Skype is a fantastic way to talk with people across the globe. But it can be frustrating when you can’t hear the other person, or the call drops entirely. Here are a few tips you can use to make sure your calls are as clear as possible.
Make sure you’re using the latest version of Skype. This will make sure you have the latest bug fixes.
Check Skype’s heartbeat
Skype’s Heartbeat shows you the status of their services. If Skype’s servers are having problems, then your calls will too. You want to see all working normally across the board.
Test Your Internet Connection
If your internet connection is flaky, Skype calls aren’t going to work well. I usually recommend you not install the Java plugin in your browser due to a history of security issues. But the only tests I know of require the Java plugin. Maybe you can install it just this once :)
Go to Visualware to test a few different aspects of your internet connection as it relates to VoIP (Voice over IP) quality. Set the default test type to VoIP, then click on your neck of the woods (or world). If your immediate location isn’t green, click the closest green spot to you.
Click the Click to start test button and do whatever you might normally do on a call to simulate being on a Skype call.
Once the test has completed you’ll see how your internet connection is performing. If the circles are all green and you have a MOS (Mean Opinion Score) of 4 or higher, your internet connection is performing as expected. However, your internet connection’s performance can change. If you’re having problems in a Skype call, try running this test again to see if something changed.
If your connection doesn’t rate well, look at the results more closely. It would be helpful to read through the explanations of jitter and packet loss too. Then contact your ISP (Internet Service Provider) to explain the problem. They should be able to help you improve your connection and this doesn’t mean paying more money (though it might require that). Many times they’ll be able to improve your service with a service call to reconnect cables or adjust settings on their end.
Skype’s bandwidth recommendations tell you what you’ll need to make different kinds of calls. Run a test on Speedtest.net to find out what speeds you have to see if it’s enough for the kinds of calls you want to make. Your speeds may be different than what you’re paying for, which could be another reason to contact your ISP.
Avoid WiFi if possible
Wireless internet is convenient, but not nearly as reliable as a wired connection. If possible, connect your computer with an ethernet cable instead of using your wireless connection, if only when you’re on a Skype call.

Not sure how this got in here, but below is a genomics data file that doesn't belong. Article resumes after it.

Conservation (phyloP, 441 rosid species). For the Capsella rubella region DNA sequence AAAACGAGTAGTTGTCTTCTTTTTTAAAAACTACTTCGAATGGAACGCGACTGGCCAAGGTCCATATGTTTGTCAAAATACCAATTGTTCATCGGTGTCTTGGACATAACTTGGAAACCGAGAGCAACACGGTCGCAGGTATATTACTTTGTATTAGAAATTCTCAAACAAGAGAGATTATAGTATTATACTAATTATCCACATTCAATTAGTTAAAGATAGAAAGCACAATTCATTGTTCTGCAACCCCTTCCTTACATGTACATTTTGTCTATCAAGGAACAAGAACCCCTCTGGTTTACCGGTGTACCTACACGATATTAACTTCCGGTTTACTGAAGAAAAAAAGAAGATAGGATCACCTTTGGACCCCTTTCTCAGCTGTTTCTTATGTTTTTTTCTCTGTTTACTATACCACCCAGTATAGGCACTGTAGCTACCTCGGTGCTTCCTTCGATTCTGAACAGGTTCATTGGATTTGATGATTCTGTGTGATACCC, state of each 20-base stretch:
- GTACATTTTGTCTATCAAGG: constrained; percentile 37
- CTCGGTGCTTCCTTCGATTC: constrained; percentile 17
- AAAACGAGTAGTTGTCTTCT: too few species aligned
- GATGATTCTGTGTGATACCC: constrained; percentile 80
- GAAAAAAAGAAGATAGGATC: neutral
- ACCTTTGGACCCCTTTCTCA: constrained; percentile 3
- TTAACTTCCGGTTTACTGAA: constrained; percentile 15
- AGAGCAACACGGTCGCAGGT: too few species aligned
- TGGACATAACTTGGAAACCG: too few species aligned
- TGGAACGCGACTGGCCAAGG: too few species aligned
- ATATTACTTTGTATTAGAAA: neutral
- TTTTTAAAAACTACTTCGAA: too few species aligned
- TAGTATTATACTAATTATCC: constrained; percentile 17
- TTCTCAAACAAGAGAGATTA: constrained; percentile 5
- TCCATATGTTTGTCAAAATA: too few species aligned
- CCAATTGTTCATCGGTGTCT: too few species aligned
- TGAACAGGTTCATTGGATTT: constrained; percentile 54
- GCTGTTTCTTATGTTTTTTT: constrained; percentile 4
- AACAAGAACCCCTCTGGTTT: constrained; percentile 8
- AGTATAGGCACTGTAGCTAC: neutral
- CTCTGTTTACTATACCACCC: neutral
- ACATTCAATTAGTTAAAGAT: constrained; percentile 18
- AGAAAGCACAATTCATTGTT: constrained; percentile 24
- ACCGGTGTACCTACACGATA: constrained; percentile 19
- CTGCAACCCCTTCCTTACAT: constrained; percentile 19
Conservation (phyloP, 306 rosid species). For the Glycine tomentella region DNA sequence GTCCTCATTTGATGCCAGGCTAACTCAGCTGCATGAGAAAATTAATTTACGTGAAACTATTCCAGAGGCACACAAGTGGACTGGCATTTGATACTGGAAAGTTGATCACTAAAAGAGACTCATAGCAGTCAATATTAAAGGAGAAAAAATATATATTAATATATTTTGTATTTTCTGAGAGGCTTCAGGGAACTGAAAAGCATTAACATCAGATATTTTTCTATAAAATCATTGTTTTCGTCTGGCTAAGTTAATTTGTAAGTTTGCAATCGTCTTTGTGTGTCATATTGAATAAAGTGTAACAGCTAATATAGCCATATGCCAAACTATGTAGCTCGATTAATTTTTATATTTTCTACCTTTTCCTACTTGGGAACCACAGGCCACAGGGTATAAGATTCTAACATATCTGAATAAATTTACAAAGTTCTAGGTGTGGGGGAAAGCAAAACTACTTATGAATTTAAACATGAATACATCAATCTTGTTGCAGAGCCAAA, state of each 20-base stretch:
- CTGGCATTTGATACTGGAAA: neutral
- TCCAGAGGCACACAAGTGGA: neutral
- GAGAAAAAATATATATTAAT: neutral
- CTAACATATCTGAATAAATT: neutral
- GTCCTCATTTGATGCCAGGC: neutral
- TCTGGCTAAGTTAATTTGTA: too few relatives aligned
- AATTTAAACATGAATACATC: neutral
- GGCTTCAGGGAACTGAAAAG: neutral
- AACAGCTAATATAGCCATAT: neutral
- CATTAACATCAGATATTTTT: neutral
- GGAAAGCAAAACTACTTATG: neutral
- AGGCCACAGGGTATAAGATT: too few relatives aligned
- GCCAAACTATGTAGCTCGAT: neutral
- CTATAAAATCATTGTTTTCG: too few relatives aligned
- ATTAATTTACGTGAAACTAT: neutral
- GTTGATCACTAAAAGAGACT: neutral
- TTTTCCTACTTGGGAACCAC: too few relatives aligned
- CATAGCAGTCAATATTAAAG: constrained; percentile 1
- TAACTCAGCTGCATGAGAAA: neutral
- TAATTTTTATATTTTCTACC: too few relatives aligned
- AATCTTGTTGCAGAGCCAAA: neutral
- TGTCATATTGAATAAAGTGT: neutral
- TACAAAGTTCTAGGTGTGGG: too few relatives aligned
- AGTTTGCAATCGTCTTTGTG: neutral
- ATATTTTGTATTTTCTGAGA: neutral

Try Audio only calls
Making sure your connection is working well is only half of the equation. If the person you’re calling has a slow or unreliable connection, try turning off the video. Video puts more of a strain on a connection than just audio.
Background noise can interfere with the call. If you have a fan or air conditioner running, try turning it off to see if it helps improve the call quality. You can also try moving the microphone closer to your mouth, or use a headset.
If words start cutting out or your voices sound like a sick robot, try turning off anything that might be using the internet (e.g. services like Dropbox, your web browser, backup services). You want to free up your computer and your internet connection from doing anything other than the call.
If you can hear your own voice, ask the other person on the call to lower their speaker volume. Using a headset or headphones instead of your speakers will resolve the echo problem too.
If the video quality isn’t great, you may need to upgrade your webcam. Skype’s support page has a few other possibilities to consider too.
Check the quality in the call
When you’re in a call and having issues, click on the bars icon (pictured above on the left) and then test your connection by clicking on the Connection tab, then the blue icon.
During a call, you can also use the Call menu and select the “Call Technical Info” option to display what you see above. It will show you how much bandwidth you’re using in the call to help diagnose the problems.
I hope these tips help you resolve any quality issues you may have while using Skype. If you want to test out your Skype connection, sign up for a free 30-minute consultation with me and we’ll test it out together.